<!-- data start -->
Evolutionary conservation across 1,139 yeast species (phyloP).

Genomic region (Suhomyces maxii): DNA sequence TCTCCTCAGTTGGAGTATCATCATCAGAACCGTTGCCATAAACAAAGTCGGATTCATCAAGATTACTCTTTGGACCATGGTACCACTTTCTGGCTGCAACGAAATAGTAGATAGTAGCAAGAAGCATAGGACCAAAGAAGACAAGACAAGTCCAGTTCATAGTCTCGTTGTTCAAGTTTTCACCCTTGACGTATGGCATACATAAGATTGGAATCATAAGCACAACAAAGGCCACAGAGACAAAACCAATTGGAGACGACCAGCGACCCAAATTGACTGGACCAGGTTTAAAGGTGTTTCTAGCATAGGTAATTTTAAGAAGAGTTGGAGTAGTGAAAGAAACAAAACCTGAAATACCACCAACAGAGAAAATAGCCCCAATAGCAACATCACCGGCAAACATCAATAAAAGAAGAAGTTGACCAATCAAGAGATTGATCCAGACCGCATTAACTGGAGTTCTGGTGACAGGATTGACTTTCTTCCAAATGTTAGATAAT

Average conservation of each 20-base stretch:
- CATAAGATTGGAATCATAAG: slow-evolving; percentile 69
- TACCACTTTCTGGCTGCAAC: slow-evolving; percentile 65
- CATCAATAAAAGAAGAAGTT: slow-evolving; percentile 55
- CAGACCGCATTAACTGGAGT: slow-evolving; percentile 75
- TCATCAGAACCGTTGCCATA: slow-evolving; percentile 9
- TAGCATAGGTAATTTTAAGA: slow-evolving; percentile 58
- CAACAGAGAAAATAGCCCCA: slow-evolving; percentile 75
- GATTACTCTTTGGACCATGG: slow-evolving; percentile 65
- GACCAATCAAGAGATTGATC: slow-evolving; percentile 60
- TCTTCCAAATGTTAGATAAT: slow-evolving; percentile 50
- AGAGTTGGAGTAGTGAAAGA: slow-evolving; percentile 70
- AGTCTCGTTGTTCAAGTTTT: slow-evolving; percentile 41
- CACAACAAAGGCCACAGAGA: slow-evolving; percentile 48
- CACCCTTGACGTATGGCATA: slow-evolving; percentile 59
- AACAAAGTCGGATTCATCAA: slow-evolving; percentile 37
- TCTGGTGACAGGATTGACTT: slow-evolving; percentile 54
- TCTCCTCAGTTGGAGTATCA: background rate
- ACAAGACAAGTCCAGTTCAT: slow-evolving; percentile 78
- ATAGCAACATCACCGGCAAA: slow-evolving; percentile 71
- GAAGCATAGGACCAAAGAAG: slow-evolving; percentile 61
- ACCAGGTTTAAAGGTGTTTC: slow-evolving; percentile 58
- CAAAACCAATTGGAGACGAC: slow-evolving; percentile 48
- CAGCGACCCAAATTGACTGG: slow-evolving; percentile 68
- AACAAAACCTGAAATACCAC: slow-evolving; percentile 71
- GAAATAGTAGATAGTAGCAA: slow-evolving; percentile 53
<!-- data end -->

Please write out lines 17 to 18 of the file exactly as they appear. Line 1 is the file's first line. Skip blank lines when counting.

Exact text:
- CACCCTTGACGTATGGCATA: slow-evolving; percentile 59
- AACAAAGTCGGATTCATCAA: slow-evolving; percentile 37